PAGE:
The big clubs were furious at what they considered a "fans' charter", and concerted pressure was put on sports minister Tony Banks, who is a supporter of the move to "democratise" football by giving fans real influence. The first draft made by the Football Task Force included a recommendation that supporters' representatives be put on boards. However, the suggestion was dropped after a meeting at which it was condemned as impractical.
The final version of the report is expected to include vague recommendations about clubs improving liaison with fans. Plans to improve the regulation of the game, including setting up an independent monitoring unit in the Football Association, are also likely to be watered down. Clubs have fiercely resisted the appointment of a powerful "football tsar" - similar to the head of the Securities and Futures Authority, which oversees the financial services industry - to ensure that standards are maintained.
The toning down of the report will infuriate supporters' organisations, which feel that they are increasingly being ignored as football becomes more commercial.
However, the task force, headed by the former Conservative minister David Mellor, has come under heavy pressure from the football authorities. Although the Premier League, the Football Association and the Football League have representatives on the task force, they are angry about the 64-page-long first draft, which they see as a fans' charter.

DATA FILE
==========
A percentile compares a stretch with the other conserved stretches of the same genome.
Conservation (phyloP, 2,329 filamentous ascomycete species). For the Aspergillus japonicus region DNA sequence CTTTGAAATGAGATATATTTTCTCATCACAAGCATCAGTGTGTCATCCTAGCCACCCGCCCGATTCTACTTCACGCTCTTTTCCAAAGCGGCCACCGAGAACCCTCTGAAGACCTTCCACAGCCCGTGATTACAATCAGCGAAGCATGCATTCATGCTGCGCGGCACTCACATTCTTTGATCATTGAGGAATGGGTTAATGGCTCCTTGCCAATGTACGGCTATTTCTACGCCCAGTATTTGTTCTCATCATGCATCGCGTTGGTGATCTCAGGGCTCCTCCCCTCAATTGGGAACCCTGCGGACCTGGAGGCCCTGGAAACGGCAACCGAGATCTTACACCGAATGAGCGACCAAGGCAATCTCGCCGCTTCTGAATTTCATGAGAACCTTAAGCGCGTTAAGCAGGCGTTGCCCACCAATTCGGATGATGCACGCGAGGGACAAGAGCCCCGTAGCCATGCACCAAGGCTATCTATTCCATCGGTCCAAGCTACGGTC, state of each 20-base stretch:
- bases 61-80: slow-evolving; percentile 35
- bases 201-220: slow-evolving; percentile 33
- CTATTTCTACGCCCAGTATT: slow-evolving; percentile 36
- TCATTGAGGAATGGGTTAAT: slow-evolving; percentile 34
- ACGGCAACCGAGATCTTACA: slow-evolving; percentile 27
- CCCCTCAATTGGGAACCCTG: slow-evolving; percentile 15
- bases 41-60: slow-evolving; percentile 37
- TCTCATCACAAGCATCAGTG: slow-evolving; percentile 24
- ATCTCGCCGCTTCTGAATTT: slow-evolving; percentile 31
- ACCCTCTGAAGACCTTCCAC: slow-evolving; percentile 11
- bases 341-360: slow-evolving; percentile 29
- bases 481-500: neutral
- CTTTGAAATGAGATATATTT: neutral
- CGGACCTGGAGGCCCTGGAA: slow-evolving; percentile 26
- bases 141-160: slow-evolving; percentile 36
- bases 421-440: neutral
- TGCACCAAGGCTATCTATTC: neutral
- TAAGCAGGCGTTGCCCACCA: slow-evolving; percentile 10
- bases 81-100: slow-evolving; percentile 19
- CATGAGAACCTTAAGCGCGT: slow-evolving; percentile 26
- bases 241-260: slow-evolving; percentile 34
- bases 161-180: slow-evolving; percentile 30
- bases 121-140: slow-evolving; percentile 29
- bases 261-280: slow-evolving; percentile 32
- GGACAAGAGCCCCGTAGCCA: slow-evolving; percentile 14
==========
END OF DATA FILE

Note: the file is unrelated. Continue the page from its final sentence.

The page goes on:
The three organisations are now writing a highly critical joint response and are threatening to produce a minority report if their views are not taken into account in the final version. The task force is likely to give in to the football authorities' demands, rather than risk a high-profile confrontation. "The aim is to have consensus which can get things done," one source said.
The football authorities argue that to allow fans on boards could lead to a breach of commercial confidentiality and warned that any serious business would be done in the corridors outside the boardroom, rather than during formal meetings. "You would not allow a member of the public to sit on the board of any other company," one source said.
Other recommendations are also likely to prove controversial. The draft report included proposals to require clubs to offer half-price tickets for children and a third off for pensioners, the unemployed and those on benefits. It said that at least 10 per cent of seats should be reserved for cut-price tickets and the lowest full-price seats pegged to inflation.Reuse content